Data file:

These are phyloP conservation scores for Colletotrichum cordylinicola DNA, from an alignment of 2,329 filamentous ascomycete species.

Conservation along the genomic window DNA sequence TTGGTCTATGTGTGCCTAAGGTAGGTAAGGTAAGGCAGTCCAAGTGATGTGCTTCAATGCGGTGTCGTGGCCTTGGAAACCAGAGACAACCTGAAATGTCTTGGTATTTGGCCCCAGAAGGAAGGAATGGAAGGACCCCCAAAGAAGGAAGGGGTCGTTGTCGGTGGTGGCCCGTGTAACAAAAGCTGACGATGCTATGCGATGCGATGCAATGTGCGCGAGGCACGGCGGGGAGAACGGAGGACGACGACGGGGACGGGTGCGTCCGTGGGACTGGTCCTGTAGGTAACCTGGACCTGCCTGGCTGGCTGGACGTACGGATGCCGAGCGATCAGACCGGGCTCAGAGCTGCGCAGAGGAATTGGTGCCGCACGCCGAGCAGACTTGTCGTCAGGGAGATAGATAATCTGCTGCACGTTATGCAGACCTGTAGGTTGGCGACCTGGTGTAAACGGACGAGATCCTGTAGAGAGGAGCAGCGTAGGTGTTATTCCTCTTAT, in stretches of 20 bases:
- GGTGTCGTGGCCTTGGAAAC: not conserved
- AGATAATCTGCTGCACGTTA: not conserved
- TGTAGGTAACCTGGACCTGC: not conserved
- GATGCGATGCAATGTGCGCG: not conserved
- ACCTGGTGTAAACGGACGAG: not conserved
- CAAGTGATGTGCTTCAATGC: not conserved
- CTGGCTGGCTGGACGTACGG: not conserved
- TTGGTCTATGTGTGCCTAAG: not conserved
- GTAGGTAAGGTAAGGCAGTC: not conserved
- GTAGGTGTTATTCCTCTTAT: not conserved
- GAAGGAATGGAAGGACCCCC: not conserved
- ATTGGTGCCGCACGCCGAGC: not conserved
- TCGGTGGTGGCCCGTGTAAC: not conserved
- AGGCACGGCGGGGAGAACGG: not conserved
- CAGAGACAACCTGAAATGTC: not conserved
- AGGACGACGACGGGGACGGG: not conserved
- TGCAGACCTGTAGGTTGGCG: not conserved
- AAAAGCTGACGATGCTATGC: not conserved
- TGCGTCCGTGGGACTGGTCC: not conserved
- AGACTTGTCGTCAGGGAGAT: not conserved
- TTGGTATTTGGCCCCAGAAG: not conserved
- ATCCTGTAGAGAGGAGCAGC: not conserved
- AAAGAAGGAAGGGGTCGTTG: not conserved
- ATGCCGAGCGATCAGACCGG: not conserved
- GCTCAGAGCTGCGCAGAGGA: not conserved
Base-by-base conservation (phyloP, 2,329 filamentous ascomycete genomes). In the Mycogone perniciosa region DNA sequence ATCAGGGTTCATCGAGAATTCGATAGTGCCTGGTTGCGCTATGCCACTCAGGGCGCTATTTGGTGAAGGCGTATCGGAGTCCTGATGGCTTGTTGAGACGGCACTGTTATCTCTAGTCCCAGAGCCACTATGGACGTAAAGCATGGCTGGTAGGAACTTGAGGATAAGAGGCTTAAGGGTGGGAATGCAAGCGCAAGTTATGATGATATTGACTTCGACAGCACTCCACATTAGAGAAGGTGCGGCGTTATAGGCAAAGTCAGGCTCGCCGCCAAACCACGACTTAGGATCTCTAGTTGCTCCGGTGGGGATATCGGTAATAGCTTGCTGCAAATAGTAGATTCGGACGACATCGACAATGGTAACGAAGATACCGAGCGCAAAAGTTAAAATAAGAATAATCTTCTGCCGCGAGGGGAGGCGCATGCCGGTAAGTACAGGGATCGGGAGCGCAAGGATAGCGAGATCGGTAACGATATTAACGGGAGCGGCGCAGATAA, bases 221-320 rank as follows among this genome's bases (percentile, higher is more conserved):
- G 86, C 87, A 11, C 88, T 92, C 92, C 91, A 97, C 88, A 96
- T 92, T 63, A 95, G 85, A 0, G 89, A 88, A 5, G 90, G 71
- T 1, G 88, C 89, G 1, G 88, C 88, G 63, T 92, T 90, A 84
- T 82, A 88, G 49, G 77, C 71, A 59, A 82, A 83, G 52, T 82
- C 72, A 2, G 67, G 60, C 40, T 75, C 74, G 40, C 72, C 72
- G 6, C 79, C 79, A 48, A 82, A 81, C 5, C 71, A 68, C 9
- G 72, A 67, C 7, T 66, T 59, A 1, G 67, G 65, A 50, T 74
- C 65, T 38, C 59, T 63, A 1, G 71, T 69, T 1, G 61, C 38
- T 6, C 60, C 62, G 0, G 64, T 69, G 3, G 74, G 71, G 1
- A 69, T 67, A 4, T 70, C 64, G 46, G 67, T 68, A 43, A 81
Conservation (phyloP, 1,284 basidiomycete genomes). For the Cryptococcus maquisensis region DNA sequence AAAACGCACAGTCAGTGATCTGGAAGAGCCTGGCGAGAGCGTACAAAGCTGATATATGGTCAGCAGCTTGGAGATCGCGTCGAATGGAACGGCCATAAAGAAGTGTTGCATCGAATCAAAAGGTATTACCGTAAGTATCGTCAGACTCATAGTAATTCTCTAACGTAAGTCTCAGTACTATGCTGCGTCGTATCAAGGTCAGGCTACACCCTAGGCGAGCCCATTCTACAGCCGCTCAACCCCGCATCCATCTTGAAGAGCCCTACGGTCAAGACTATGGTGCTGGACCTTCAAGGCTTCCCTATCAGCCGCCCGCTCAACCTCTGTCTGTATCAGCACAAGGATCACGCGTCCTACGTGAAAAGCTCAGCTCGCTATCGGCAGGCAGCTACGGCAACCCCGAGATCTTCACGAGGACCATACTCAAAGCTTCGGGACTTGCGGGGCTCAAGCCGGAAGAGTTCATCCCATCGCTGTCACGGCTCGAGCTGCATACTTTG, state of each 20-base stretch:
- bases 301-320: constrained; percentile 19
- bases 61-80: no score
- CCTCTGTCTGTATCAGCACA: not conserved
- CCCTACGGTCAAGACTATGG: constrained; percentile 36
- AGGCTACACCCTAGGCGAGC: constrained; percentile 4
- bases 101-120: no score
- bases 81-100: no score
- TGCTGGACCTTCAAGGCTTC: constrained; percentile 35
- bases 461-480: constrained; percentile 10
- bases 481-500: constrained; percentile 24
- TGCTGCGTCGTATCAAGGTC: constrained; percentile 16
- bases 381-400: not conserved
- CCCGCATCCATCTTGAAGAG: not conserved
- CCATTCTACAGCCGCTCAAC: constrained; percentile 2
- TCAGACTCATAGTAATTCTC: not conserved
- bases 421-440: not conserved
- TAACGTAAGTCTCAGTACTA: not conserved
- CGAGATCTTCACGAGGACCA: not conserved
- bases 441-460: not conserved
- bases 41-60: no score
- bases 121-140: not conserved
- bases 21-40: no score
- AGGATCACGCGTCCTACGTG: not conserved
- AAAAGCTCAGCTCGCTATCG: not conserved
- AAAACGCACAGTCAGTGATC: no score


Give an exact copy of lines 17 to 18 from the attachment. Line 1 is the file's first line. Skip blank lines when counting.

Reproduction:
- CAGAGACAACCTGAAATGTC: not conserved
- AGGACGACGACGGGGACGGG: not conserved